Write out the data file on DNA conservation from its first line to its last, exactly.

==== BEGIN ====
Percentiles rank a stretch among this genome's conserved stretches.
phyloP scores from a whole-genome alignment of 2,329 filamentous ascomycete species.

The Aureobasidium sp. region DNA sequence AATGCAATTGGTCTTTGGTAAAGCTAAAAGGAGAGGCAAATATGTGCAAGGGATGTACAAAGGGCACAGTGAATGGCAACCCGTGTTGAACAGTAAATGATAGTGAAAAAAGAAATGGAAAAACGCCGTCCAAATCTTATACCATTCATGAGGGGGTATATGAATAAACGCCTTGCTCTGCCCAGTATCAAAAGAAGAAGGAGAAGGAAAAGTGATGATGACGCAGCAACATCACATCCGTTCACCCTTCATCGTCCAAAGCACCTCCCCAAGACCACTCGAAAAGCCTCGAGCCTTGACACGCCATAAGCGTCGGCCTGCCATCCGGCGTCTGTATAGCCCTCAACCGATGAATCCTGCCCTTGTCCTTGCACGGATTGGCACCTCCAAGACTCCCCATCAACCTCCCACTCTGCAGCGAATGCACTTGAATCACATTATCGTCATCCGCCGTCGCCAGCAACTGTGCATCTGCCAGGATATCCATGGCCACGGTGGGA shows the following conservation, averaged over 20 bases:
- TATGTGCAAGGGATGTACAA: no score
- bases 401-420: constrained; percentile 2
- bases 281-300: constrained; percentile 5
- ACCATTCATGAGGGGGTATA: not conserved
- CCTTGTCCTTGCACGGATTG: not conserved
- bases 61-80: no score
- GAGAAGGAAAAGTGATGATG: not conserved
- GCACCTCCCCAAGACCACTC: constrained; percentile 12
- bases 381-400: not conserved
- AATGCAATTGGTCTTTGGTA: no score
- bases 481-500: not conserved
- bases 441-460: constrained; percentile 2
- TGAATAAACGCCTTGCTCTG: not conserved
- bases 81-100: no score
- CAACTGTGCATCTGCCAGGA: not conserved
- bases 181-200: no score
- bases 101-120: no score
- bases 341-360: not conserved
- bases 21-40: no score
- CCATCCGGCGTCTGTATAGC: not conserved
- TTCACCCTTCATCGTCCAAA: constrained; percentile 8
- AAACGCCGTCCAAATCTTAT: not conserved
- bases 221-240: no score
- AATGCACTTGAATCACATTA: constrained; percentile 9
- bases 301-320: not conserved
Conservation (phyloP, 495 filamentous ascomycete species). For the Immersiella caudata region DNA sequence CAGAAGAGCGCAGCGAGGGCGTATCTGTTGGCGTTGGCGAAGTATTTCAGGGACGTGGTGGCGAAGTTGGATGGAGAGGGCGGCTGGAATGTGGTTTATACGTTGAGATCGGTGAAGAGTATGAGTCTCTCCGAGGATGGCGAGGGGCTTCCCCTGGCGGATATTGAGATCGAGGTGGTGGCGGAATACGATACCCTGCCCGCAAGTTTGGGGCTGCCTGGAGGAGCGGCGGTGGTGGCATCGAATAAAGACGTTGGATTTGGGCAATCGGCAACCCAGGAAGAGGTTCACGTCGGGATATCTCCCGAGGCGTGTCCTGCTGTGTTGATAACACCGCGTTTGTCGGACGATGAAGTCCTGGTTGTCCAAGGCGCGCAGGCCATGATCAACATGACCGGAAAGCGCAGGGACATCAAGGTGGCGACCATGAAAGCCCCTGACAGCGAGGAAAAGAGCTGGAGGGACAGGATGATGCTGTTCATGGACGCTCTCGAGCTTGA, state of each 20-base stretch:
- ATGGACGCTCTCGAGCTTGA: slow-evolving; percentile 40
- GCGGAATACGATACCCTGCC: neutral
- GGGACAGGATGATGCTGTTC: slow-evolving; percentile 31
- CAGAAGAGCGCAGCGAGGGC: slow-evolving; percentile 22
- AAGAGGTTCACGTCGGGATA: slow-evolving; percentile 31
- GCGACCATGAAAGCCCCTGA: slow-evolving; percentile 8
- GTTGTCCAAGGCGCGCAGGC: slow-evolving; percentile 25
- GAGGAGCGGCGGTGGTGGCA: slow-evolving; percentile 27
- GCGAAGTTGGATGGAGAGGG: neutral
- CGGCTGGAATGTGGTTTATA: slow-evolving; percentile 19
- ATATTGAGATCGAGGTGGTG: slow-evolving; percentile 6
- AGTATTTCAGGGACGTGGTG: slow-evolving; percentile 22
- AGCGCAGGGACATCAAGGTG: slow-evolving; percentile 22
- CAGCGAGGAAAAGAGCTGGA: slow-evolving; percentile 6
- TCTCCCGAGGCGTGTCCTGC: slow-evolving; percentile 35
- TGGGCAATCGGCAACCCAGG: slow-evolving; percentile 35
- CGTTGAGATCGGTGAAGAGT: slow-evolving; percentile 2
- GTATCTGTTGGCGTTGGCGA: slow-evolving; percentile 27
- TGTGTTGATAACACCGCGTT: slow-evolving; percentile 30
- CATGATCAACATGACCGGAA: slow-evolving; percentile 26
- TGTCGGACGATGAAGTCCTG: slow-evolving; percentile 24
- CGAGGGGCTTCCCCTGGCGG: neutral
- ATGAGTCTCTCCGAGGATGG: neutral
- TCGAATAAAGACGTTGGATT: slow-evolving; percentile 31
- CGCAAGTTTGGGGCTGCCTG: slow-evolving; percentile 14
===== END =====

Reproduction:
Percentiles rank a stretch among this genome's conserved stretches.
phyloP scores from a whole-genome alignment of 2,329 filamentous ascomycete species.

The Aureobasidium sp. region DNA sequence AATGCAATTGGTCTTTGGTAAAGCTAAAAGGAGAGGCAAATATGTGCAAGGGATGTACAAAGGGCACAGTGAATGGCAACCCGTGTTGAACAGTAAATGATAGTGAAAAAAGAAATGGAAAAACGCCGTCCAAATCTTATACCATTCATGAGGGGGTATATGAATAAACGCCTTGCTCTGCCCAGTATCAAAAGAAGAAGGAGAAGGAAAAGTGATGATGACGCAGCAACATCACATCCGTTCACCCTTCATCGTCCAAAGCACCTCCCCAAGACCACTCGAAAAGCCTCGAGCCTTGACACGCCATAAGCGTCGGCCTGCCATCCGGCGTCTGTATAGCCCTCAACCGATGAATCCTGCCCTTGTCCTTGCACGGATTGGCACCTCCAAGACTCCCCATCAACCTCCCACTCTGCAGCGAATGCACTTGAATCACATTATCGTCATCCGCCGTCGCCAGCAACTGTGCATCTGCCAGGATATCCATGGCCACGGTGGGA shows the following conservation, averaged over 20 bases:
- TATGTGCAAGGGATGTACAA: no score
- bases 401-420: constrained; percentile 2
- bases 281-300: constrained; percentile 5
- ACCATTCATGAGGGGGTATA: not conserved
- CCTTGTCCTTGCACGGATTG: not conserved
- bases 61-80: no score
- GAGAAGGAAAAGTGATGATG: not conserved
- GCACCTCCCCAAGACCACTC: constrained; percentile 12
- bases 381-400: not conserved
- AATGCAATTGGTCTTTGGTA: no score
- bases 481-500: not conserved
- bases 441-460: constrained; percentile 2
- TGAATAAACGCCTTGCTCTG: not conserved
- bases 81-100: no score
- CAACTGTGCATCTGCCAGGA: not conserved
- bases 181-200: no score
- bases 101-120: no score
- bases 341-360: not conserved
- bases 21-40: no score
- CCATCCGGCGTCTGTATAGC: not conserved
- TTCACCCTTCATCGTCCAAA: constrained; percentile 8
- AAACGCCGTCCAAATCTTAT: not conserved
- bases 221-240: no score
- AATGCACTTGAATCACATTA: constrained; percentile 9
- bases 301-320: not conserved
Conservation (phyloP, 495 filamentous ascomycete species). For the Immersiella caudata region DNA sequence CAGAAGAGCGCAGCGAGGGCGTATCTGTTGGCGTTGGCGAAGTATTTCAGGGACGTGGTGGCGAAGTTGGATGGAGAGGGCGGCTGGAATGTGGTTTATACGTTGAGATCGGTGAAGAGTATGAGTCTCTCCGAGGATGGCGAGGGGCTTCCCCTGGCGGATATTGAGATCGAGGTGGTGGCGGAATACGATACCCTGCCCGCAAGTTTGGGGCTGCCTGGAGGAGCGGCGGTGGTGGCATCGAATAAAGACGTTGGATTTGGGCAATCGGCAACCCAGGAAGAGGTTCACGTCGGGATATCTCCCGAGGCGTGTCCTGCTGTGTTGATAACACCGCGTTTGTCGGACGATGAAGTCCTGGTTGTCCAAGGCGCGCAGGCCATGATCAACATGACCGGAAAGCGCAGGGACATCAAGGTGGCGACCATGAAAGCCCCTGACAGCGAGGAAAAGAGCTGGAGGGACAGGATGATGCTGTTCATGGACGCTCTCGAGCTTGA, state of each 20-base stretch:
- ATGGACGCTCTCGAGCTTGA: slow-evolving; percentile 40
- GCGGAATACGATACCCTGCC: neutral
- GGGACAGGATGATGCTGTTC: slow-evolving; percentile 31
- CAGAAGAGCGCAGCGAGGGC: slow-evolving; percentile 22
- AAGAGGTTCACGTCGGGATA: slow-evolving; percentile 31
- GCGACCATGAAAGCCCCTGA: slow-evolving; percentile 8
- GTTGTCCAAGGCGCGCAGGC: slow-evolving; percentile 25
- GAGGAGCGGCGGTGGTGGCA: slow-evolving; percentile 27
- GCGAAGTTGGATGGAGAGGG: neutral
- CGGCTGGAATGTGGTTTATA: slow-evolving; percentile 19
- ATATTGAGATCGAGGTGGTG: slow-evolving; percentile 6
- AGTATTTCAGGGACGTGGTG: slow-evolving; percentile 22
- AGCGCAGGGACATCAAGGTG: slow-evolving; percentile 22
- CAGCGAGGAAAAGAGCTGGA: slow-evolving; percentile 6
- TCTCCCGAGGCGTGTCCTGC: slow-evolving; percentile 35
- TGGGCAATCGGCAACCCAGG: slow-evolving; percentile 35
- CGTTGAGATCGGTGAAGAGT: slow-evolving; percentile 2
- GTATCTGTTGGCGTTGGCGA: slow-evolving; percentile 27
- TGTGTTGATAACACCGCGTT: slow-evolving; percentile 30
- CATGATCAACATGACCGGAA: slow-evolving; percentile 26
- TGTCGGACGATGAAGTCCTG: slow-evolving; percentile 24
- CGAGGGGCTTCCCCTGGCGG: neutral
- ATGAGTCTCTCCGAGGATGG: neutral
- TCGAATAAAGACGTTGGATT: slow-evolving; percentile 31
- CGCAAGTTTGGGGCTGCCTG: slow-evolving; percentile 14